Madness of Gourds

Perhaps ‘madness’ is a bit overmuch, but I cannot be the judge.  You will recall the recent post highlighting the strange gourds I’ve grown this summer just ending.  Swan gourds.  Of course growing them leads to research about what they are.  They are of the genus Lagenaria and end up having hard shells, shells that humans have used across time for drinking and storing liquids and for making musical instruments.  As I looked at the instruments that have been made the thing that jumped out at me was the tremendous variety and number of them – that somehow these gourds spoke very powerfully to a very broad spectrum of humans, that they had something musical to offer.  Anyway, long story short, I took the bait, bought me some gourds, a few skins too – because why not go for ancient approaches to resonance – and off into the madness of gourds I went.

First, a practice gourd – because I got a really big one and a kangaroo skin for it but I don’t want to screw it up, so I decided to make a fretless three string gourd banjo just as a proof of concept.  Pictured are the first practice gourd cut in half and another as yet unopened.  Cut very easily with a ryoba.  Had to sand the insides.


Detail of sanded half gourd.


Now one thing apparently is that gourds are close friends of mold so to keep the mold away I decided to paint the inside, to seal it too – the magic of Rustoleum cannot be underestimated – like so


I selected what looked like a nice neck, of mulberry.



Did the initial shaping



Made tuning pegs and a nut of some found/re-purposed wenge, and called it a day, the first.  On the second day carefully I cut rectangles into the gourd on opposite sides about 5/8 of an inch from the top.  It’s one to sneak up on (approach incrementally).




That done, I soaked a circular piece of goat skin in water and had let it almost dry.  32 copper tacks, half on the rim, half over the side



oh, a bridge of wenge too – a little ahead of myself here.  This is where, on day two, when getting to that first string, things broke down a little.




The nut split – it was too tall anyway, and one of the pegs broke, but moreover it was the design that just could not work.  The friction of the pegs was weak and how high the strings were above the plane of the head/neck was just dooming.  End of day 2 with one string that could make some stringy noises but nothing special.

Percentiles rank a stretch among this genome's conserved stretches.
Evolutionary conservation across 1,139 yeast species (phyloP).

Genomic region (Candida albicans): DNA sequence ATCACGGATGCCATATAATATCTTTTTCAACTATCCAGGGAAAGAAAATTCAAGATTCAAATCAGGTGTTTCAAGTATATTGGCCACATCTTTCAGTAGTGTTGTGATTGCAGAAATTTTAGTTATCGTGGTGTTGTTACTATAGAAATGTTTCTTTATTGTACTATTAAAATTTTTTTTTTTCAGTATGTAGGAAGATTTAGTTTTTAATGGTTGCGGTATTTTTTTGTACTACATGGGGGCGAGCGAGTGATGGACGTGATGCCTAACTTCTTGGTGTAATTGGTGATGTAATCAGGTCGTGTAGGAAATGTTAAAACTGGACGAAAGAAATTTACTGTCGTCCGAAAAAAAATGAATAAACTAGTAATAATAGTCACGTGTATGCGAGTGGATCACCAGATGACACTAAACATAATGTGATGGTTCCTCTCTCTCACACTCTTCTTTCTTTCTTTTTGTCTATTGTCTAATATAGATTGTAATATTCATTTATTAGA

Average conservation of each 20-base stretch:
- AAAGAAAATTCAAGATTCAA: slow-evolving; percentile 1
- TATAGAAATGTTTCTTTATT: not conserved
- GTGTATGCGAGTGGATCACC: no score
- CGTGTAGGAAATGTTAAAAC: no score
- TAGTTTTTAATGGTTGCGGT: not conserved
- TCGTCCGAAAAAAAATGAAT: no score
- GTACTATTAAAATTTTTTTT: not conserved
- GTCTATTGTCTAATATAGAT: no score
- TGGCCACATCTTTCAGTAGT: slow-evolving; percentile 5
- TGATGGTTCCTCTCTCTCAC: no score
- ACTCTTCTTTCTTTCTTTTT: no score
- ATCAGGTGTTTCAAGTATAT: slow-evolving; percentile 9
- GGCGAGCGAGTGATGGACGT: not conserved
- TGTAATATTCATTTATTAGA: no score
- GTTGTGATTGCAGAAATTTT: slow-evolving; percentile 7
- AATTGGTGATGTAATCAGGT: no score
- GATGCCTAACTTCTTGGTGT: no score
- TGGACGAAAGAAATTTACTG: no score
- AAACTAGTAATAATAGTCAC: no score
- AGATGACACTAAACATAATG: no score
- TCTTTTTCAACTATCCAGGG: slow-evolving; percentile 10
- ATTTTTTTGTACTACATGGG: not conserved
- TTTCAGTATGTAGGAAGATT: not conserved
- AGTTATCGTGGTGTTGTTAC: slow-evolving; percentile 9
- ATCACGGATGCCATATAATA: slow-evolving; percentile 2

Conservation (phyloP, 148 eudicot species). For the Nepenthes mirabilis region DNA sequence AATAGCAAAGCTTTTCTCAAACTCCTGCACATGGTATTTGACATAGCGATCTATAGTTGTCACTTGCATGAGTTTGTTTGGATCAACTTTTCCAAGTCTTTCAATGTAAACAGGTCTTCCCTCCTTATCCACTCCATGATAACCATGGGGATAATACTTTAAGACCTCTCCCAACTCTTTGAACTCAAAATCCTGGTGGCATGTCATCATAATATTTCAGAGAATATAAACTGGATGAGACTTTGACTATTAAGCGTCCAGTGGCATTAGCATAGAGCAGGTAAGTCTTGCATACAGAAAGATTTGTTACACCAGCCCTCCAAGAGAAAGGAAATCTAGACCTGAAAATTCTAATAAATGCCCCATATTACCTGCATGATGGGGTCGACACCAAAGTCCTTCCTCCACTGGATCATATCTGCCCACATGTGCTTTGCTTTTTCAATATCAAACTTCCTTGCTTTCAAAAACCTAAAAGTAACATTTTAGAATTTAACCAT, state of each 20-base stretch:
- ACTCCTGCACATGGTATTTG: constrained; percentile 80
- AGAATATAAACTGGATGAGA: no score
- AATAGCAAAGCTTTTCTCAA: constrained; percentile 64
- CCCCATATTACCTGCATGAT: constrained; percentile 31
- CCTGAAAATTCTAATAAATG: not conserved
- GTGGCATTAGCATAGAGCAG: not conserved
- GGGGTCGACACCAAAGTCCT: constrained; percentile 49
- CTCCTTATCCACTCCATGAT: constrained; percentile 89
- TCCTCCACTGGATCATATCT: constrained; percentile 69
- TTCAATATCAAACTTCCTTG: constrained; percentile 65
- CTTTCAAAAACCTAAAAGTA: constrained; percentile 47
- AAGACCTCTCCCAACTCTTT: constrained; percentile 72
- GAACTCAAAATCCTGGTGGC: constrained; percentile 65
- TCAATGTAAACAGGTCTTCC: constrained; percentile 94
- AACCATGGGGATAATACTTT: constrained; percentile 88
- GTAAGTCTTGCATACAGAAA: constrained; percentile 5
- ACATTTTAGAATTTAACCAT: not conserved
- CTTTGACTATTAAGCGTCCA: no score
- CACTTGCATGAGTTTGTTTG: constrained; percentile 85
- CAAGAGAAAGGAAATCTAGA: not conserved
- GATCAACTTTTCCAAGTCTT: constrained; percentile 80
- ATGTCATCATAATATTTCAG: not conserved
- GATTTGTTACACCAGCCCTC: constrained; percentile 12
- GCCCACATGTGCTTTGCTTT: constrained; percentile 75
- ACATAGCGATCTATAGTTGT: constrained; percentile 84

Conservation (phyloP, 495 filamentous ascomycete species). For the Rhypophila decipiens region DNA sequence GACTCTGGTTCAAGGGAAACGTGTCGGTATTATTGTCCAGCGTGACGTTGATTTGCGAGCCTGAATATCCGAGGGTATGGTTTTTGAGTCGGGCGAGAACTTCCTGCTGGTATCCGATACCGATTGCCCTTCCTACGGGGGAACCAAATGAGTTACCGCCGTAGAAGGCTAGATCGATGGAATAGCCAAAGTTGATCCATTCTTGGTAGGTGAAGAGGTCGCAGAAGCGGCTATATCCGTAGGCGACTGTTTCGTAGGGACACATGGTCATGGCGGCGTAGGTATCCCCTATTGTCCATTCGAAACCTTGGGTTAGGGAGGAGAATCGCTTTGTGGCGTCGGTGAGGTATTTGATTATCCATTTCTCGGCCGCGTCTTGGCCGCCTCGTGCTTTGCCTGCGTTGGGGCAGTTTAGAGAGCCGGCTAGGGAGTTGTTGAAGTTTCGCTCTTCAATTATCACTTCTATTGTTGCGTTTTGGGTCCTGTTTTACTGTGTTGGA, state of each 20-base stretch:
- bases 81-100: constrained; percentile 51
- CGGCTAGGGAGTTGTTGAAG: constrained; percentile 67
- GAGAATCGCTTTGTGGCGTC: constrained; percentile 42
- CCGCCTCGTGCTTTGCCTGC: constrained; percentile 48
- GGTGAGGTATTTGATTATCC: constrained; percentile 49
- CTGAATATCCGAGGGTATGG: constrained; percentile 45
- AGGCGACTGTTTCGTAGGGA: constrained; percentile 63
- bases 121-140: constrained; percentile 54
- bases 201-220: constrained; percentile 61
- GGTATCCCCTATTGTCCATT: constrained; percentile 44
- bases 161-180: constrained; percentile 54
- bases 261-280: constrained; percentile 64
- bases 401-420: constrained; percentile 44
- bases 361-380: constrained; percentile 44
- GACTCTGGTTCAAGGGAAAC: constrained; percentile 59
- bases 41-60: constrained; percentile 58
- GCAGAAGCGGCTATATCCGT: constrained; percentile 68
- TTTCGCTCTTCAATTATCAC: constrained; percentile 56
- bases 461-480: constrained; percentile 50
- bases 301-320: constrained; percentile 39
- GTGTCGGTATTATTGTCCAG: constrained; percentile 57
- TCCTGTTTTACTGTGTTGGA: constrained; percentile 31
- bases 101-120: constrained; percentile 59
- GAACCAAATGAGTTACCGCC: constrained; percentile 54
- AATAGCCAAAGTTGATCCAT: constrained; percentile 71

Day 3 brought reconsideration of the head – what about an irregular thing with side pegs?

New Head


This design would/could/should work, so that’s what I did.



To get the friction right I used 1/4 inch dowels sanded down a tiny bit in 7/32 peg holes.  Sanding less on the outside creates tightness as they are pushed in.  From there it’s just adding strings and tuning – the latter of which is completely non-trivial to me.




This project has not seemed like a fail, although I think it does not earn me the title ‘Luthier’ – in fact, my estimation of what that title properly entails has gone way way up.  I’m sticking with ‘Butcher’ for the time being.  A few reports should follow this, one on tuning and associated positive results, the second on the full giant gourd fretless kangaroo four string that lurks waiting in the shadows of imagination.





5 thoughts on “Madness of Gourds

  1. Pingback: Harvest of Music | Splashdown

  2. Pingback: Gourd Mbira | Splashdown

    • sounds basically like a mbira (thumb piano), perhaps a little more resonant. Sorry for the slow reply – sometimes I barely visit my own site!

      • oops – I thought this was about the mbira. No, this is about the banjo. It has troubl holding string tension, so often it sounds like nothing at all. When I do get a nice tune though, and I get one of my more musical offspring to make noises with it, it is resonant and toneful, though the fretlessness makes precision in note selection yet another conundrum

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